Judge points to flaws in Oland probe as jury instructions enter second day

SAINT JOHN, N.B. -- The Saint John, N.B., judge hearing the murder trial of Dennis Oland has told the jury there were a series of flaws in the police investigation of the murder scene.

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Justice John Walsh is reviewing the testimony of the nearly 50 trial witnesses, and touched Wednesday on the investigation into the death of Oland's father, well-known New Brunswick businessman Richard Oland.

Walsh said the trial heard that police failed to prevent too many people from entering the crime scene, failed to protect against the use of the second-floor washroom before it could be forensically tested, failed to ensure the back door remained untouched before it could be examined, and did not ask a pathologist to determine if a drywall hammer was the probable murder weapon.

"A reasonable doubt is based on reason and common sense. It is a doubt that logically arises from evidence or lack of evidence," said the judge, of the Court of Queen's Bench.

The judge also noted there was no physical evidence at the crime scene to connect Dennis Oland or anyone else, and said there was no physical evidence in Dennis Oland's car, on his blackberry or on shoes seized from his home.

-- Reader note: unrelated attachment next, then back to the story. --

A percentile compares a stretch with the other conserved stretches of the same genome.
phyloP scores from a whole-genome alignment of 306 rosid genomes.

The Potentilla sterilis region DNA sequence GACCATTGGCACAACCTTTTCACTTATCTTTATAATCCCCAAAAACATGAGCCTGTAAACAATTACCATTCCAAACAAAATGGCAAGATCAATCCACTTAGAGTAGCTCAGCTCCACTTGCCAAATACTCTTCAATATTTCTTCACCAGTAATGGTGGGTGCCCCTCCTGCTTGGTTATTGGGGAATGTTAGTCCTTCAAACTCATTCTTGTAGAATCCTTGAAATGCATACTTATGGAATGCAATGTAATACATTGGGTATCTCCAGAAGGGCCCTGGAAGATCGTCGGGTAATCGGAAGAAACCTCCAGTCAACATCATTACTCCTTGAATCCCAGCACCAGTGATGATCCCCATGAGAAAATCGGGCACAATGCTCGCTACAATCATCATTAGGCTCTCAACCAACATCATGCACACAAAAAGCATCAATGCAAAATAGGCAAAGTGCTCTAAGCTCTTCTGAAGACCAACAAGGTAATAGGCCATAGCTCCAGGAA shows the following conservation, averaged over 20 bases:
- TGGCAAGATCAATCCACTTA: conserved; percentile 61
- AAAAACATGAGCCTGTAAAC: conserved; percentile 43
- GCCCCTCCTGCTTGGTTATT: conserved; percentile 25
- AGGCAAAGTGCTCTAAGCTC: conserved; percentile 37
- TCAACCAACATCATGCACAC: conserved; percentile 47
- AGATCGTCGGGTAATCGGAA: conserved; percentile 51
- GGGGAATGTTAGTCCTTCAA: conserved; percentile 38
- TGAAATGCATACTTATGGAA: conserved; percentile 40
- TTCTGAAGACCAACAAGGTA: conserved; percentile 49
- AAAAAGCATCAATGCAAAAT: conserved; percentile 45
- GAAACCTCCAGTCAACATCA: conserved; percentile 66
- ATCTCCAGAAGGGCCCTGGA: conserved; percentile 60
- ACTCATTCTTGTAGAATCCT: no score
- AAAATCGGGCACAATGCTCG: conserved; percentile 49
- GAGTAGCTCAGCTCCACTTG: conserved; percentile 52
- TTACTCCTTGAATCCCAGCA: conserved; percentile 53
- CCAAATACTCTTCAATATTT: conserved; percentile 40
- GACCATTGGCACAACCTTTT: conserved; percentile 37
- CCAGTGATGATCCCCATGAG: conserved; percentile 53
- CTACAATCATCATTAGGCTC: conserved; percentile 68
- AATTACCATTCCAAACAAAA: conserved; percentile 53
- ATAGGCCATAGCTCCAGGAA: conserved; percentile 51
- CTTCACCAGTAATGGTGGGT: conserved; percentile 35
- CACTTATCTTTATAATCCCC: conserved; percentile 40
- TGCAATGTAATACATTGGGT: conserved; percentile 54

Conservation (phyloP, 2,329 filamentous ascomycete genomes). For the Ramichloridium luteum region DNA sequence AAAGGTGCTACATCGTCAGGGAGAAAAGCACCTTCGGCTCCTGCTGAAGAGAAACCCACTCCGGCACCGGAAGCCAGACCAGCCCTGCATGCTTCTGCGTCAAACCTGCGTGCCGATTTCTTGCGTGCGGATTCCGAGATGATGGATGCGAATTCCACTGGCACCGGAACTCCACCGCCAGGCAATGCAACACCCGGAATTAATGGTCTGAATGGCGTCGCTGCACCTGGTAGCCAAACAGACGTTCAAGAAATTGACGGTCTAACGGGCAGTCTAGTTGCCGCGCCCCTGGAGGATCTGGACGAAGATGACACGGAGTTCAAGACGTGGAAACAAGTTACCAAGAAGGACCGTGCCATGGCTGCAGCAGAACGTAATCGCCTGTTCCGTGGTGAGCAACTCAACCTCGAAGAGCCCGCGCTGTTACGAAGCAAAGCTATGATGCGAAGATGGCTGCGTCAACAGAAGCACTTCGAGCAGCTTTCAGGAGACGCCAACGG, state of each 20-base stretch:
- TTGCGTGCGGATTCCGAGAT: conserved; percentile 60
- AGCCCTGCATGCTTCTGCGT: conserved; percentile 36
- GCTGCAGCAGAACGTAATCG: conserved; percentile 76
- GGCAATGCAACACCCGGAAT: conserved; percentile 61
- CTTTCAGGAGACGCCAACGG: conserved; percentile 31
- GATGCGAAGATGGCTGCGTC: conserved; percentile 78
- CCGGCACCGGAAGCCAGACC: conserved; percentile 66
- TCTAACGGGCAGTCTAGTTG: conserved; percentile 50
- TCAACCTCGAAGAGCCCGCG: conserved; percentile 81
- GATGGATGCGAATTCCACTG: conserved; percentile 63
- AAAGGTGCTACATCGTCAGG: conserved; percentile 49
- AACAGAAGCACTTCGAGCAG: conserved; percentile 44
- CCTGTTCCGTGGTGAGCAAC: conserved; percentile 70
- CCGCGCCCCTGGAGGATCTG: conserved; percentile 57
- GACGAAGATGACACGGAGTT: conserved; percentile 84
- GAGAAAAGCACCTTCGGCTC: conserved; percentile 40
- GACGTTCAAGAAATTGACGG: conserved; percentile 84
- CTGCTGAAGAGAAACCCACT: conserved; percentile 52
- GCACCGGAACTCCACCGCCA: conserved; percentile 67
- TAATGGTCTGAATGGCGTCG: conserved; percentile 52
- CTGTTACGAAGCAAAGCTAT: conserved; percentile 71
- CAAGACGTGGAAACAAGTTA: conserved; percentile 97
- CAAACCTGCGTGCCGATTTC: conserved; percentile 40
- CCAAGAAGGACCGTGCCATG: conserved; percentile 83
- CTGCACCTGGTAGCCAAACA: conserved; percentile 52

He said it's up to the jury to use common sense to assess what was found on the brown sports jacket Dennis Oland was wearing when he visited his father on July 6, 2011, the day before Richard Oland was found face down in a pool of blood in his office.

Oland has pleaded not guilty to second-degree murder. On Tuesday, Walsh told the jury that Dennis Oland is presumed to be innocent unless the Crown proves his guilt beyond a reasonable doubt.

"It is not enough for you to believe Dennis Oland is probably or likely guilty," he said.

The case is expected to go to the jury later Wednesday.



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